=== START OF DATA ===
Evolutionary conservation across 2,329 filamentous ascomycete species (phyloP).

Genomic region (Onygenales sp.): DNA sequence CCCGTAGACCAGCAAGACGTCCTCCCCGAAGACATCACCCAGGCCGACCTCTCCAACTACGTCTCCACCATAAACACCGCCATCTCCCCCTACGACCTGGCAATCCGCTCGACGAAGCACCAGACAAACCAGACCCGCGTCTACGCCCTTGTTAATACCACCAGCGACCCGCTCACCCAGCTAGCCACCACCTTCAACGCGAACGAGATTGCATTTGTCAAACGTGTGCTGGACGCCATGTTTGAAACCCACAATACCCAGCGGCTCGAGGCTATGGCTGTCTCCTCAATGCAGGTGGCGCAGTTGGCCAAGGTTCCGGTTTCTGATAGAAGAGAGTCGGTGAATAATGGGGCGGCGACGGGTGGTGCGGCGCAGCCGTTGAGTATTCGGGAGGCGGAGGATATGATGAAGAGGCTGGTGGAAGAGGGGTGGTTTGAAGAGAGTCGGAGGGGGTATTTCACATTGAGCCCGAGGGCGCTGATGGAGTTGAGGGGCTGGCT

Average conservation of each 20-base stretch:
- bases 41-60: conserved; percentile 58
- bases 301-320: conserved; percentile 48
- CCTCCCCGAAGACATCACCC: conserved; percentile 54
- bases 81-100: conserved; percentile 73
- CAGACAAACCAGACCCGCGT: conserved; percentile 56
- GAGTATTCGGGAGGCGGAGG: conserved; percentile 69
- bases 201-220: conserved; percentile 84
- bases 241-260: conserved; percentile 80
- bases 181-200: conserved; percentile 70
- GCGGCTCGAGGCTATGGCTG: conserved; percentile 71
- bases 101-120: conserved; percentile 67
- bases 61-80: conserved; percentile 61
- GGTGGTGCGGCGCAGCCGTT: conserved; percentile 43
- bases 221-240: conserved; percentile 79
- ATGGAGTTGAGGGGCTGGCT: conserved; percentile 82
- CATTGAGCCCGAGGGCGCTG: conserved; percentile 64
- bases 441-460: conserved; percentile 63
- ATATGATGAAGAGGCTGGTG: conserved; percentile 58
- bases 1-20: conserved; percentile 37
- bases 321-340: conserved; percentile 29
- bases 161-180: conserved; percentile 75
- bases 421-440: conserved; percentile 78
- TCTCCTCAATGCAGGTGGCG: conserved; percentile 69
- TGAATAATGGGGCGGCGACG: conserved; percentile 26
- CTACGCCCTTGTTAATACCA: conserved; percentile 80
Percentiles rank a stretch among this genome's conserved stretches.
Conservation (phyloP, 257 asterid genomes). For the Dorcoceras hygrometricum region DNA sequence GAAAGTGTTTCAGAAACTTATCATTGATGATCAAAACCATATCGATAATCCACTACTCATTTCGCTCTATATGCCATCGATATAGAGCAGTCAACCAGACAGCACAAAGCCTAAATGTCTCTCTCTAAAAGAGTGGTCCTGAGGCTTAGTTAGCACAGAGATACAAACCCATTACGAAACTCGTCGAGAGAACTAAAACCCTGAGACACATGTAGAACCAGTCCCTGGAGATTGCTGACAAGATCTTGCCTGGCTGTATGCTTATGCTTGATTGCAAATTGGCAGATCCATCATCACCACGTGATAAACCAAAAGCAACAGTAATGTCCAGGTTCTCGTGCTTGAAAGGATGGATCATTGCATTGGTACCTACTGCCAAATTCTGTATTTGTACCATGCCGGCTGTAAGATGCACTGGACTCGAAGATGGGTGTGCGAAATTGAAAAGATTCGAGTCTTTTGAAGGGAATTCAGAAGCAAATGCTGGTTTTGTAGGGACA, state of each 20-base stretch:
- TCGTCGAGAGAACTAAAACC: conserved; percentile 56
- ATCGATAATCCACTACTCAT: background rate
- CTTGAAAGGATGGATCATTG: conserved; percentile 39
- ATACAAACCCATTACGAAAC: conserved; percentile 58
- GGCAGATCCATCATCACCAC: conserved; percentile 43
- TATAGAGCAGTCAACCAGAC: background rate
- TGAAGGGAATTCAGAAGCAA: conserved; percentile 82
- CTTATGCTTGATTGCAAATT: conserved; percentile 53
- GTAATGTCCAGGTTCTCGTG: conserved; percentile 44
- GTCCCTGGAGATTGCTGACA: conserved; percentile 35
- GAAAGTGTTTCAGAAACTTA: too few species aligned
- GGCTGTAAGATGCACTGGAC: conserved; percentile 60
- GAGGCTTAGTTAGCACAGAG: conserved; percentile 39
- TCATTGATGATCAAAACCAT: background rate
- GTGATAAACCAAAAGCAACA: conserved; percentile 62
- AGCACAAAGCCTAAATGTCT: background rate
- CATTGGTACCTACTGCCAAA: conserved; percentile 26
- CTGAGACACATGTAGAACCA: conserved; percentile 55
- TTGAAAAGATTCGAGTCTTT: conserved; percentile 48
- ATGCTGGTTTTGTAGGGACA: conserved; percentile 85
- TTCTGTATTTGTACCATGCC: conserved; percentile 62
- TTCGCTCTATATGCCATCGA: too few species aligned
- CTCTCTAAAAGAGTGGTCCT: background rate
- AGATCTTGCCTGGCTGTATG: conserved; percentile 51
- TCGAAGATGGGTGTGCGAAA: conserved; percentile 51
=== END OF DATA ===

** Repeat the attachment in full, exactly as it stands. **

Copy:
Evolutionary conservation across 2,329 filamentous ascomycete species (phyloP).

Genomic region (Onygenales sp.): DNA sequence CCCGTAGACCAGCAAGACGTCCTCCCCGAAGACATCACCCAGGCCGACCTCTCCAACTACGTCTCCACCATAAACACCGCCATCTCCCCCTACGACCTGGCAATCCGCTCGACGAAGCACCAGACAAACCAGACCCGCGTCTACGCCCTTGTTAATACCACCAGCGACCCGCTCACCCAGCTAGCCACCACCTTCAACGCGAACGAGATTGCATTTGTCAAACGTGTGCTGGACGCCATGTTTGAAACCCACAATACCCAGCGGCTCGAGGCTATGGCTGTCTCCTCAATGCAGGTGGCGCAGTTGGCCAAGGTTCCGGTTTCTGATAGAAGAGAGTCGGTGAATAATGGGGCGGCGACGGGTGGTGCGGCGCAGCCGTTGAGTATTCGGGAGGCGGAGGATATGATGAAGAGGCTGGTGGAAGAGGGGTGGTTTGAAGAGAGTCGGAGGGGGTATTTCACATTGAGCCCGAGGGCGCTGATGGAGTTGAGGGGCTGGCT

Average conservation of each 20-base stretch:
- bases 41-60: conserved; percentile 58
- bases 301-320: conserved; percentile 48
- CCTCCCCGAAGACATCACCC: conserved; percentile 54
- bases 81-100: conserved; percentile 73
- CAGACAAACCAGACCCGCGT: conserved; percentile 56
- GAGTATTCGGGAGGCGGAGG: conserved; percentile 69
- bases 201-220: conserved; percentile 84
- bases 241-260: conserved; percentile 80
- bases 181-200: conserved; percentile 70
- GCGGCTCGAGGCTATGGCTG: conserved; percentile 71
- bases 101-120: conserved; percentile 67
- bases 61-80: conserved; percentile 61
- GGTGGTGCGGCGCAGCCGTT: conserved; percentile 43
- bases 221-240: conserved; percentile 79
- ATGGAGTTGAGGGGCTGGCT: conserved; percentile 82
- CATTGAGCCCGAGGGCGCTG: conserved; percentile 64
- bases 441-460: conserved; percentile 63
- ATATGATGAAGAGGCTGGTG: conserved; percentile 58
- bases 1-20: conserved; percentile 37
- bases 321-340: conserved; percentile 29
- bases 161-180: conserved; percentile 75
- bases 421-440: conserved; percentile 78
- TCTCCTCAATGCAGGTGGCG: conserved; percentile 69
- TGAATAATGGGGCGGCGACG: conserved; percentile 26
- CTACGCCCTTGTTAATACCA: conserved; percentile 80
Percentiles rank a stretch among this genome's conserved stretches.
Conservation (phyloP, 257 asterid genomes). For the Dorcoceras hygrometricum region DNA sequence GAAAGTGTTTCAGAAACTTATCATTGATGATCAAAACCATATCGATAATCCACTACTCATTTCGCTCTATATGCCATCGATATAGAGCAGTCAACCAGACAGCACAAAGCCTAAATGTCTCTCTCTAAAAGAGTGGTCCTGAGGCTTAGTTAGCACAGAGATACAAACCCATTACGAAACTCGTCGAGAGAACTAAAACCCTGAGACACATGTAGAACCAGTCCCTGGAGATTGCTGACAAGATCTTGCCTGGCTGTATGCTTATGCTTGATTGCAAATTGGCAGATCCATCATCACCACGTGATAAACCAAAAGCAACAGTAATGTCCAGGTTCTCGTGCTTGAAAGGATGGATCATTGCATTGGTACCTACTGCCAAATTCTGTATTTGTACCATGCCGGCTGTAAGATGCACTGGACTCGAAGATGGGTGTGCGAAATTGAAAAGATTCGAGTCTTTTGAAGGGAATTCAGAAGCAAATGCTGGTTTTGTAGGGACA, state of each 20-base stretch:
- TCGTCGAGAGAACTAAAACC: conserved; percentile 56
- ATCGATAATCCACTACTCAT: background rate
- CTTGAAAGGATGGATCATTG: conserved; percentile 39
- ATACAAACCCATTACGAAAC: conserved; percentile 58
- GGCAGATCCATCATCACCAC: conserved; percentile 43
- TATAGAGCAGTCAACCAGAC: background rate
- TGAAGGGAATTCAGAAGCAA: conserved; percentile 82
- CTTATGCTTGATTGCAAATT: conserved; percentile 53
- GTAATGTCCAGGTTCTCGTG: conserved; percentile 44
- GTCCCTGGAGATTGCTGACA: conserved; percentile 35
- GAAAGTGTTTCAGAAACTTA: too few species aligned
- GGCTGTAAGATGCACTGGAC: conserved; percentile 60
- GAGGCTTAGTTAGCACAGAG: conserved; percentile 39
- TCATTGATGATCAAAACCAT: background rate
- GTGATAAACCAAAAGCAACA: conserved; percentile 62
- AGCACAAAGCCTAAATGTCT: background rate
- CATTGGTACCTACTGCCAAA: conserved; percentile 26
- CTGAGACACATGTAGAACCA: conserved; percentile 55
- TTGAAAAGATTCGAGTCTTT: conserved; percentile 48
- ATGCTGGTTTTGTAGGGACA: conserved; percentile 85
- TTCTGTATTTGTACCATGCC: conserved; percentile 62
- TTCGCTCTATATGCCATCGA: too few species aligned
- CTCTCTAAAAGAGTGGTCCT: background rate
- AGATCTTGCCTGGCTGTATG: conserved; percentile 51
- TCGAAGATGGGTGTGCGAAA: conserved; percentile 51